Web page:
Lately my world feels like life under siege.

Last Saturday morning Rascal our Australian Shepherd crashed open the door to my upstairs studio, apparently to roust me from peacefully writing.  He didn’t flop down on the floor with his usual “I am so fed up with being ignored” doggy sigh.  He stood dead center in the doorway, looking at me with his one blind old doggy eye.  Trouble. I just knew it was Owen.  I was being summoned.

I had left Owen in a warm bath in a warm room, earlier that morning.  Too early, since he rises at crack of dawn every day of the week.  I gave him a plate of snacks and he brought along some favored plastic bottles, plus his arsenal of plastic toy guns, which to Owen are more like objets d’art.  A crowded but contented bath. Seemed to me like a good moment for some Saturday morning writing, while Edward snored peacefully recovering from his busy week.

But naked Owen had ditched his tub, and was downstairs.  Into things. Oh well.  I thanked Rascal, and called Owen up and began to help him dress, when the two pieces of shopping card in his hand stopped me. Oh. No.

Racing downstairs, I found my purse sitting on the chair beside the phone, right where I had left it–but under a fluttering mound of papers.  I dived into them, flipping through the mound of folded bills and tickets that fluttered to the floor.  “What did I do to make you do this?” I asked of Owen, God, and the universe as I searched back and forth through flyers and grocery receipts. “Didn’t I run a nice warm bath?  and get you a plate of snacks this morning?–  WHERE are those credit cards?  where are ANY cards?–Don’t I constantly wash your clothes?! Cook your food?! –No cards at all – I clean up your stuff! – tidy house! – daily make your bed up clean and fresh!!”  There were  no cards in Owen’s collection drawer – no cards on the kitchen counters.  “Edward!! help!” I howled as I carried on my interior rant and prayer–“Is this pay backs Owen? for going out with Dad last night? leaving you home with a sitter? good grief–- Please not the driver’s license! let me not have to hassle with MVA– Or am I reading in unnecessary motives? Is the sheer delight of hacking up enough incentive all by itself?”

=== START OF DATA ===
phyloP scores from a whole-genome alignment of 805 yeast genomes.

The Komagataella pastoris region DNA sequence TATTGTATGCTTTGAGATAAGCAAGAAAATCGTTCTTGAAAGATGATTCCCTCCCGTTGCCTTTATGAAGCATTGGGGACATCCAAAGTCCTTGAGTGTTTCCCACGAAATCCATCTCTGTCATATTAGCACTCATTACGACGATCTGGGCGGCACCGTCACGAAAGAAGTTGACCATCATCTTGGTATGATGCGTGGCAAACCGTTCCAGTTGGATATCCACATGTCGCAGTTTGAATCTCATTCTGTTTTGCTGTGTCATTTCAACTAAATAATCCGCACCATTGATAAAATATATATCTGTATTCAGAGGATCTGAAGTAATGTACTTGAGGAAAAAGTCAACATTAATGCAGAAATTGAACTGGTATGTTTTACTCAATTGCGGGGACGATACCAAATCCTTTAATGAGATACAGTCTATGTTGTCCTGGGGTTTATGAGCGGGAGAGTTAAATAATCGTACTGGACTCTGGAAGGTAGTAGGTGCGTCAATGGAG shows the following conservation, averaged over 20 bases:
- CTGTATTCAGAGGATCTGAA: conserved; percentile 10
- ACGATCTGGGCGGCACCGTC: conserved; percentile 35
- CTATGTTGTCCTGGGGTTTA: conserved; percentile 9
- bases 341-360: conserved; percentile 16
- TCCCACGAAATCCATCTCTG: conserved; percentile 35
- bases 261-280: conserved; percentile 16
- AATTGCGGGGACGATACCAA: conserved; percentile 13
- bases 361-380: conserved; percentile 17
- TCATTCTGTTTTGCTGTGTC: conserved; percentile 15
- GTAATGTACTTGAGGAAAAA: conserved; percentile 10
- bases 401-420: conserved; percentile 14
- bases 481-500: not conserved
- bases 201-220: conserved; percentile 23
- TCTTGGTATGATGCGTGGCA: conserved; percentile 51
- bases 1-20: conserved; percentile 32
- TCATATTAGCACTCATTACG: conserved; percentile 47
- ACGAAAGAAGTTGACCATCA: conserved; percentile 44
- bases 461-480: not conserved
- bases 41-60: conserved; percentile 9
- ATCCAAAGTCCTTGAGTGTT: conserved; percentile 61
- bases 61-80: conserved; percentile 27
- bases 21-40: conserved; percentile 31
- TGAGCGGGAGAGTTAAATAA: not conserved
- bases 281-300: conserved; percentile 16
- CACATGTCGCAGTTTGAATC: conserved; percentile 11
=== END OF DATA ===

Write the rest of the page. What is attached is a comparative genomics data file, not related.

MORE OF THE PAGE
Edward found them.  A fat handful of chopped cards in the bottom of the little trash basket in the study.  Credit cards, ID cards, bank cards, gift cards, health savings account card, insurance cards.  Bonanza. All chopped into large pieces. No– not all.  Owen left me my driver’s ID and one credit card intact. Maybe Mom’s face on the driver’s license was enough to protect that one. Some prayers were answered. He must have been working fast though – no time for mutilation. But, his bloodlust not yet assuaged, every little plastic card on Edward’s key ring was cropped too.  Later on we found a few recently potted up hosta plants un-potted, and languishing under a bush, beside their empty pots.  Wow. He really needed to send a message.

But what, exactly, would that message be?  What, and also Why?

Pointless questions, Wystan.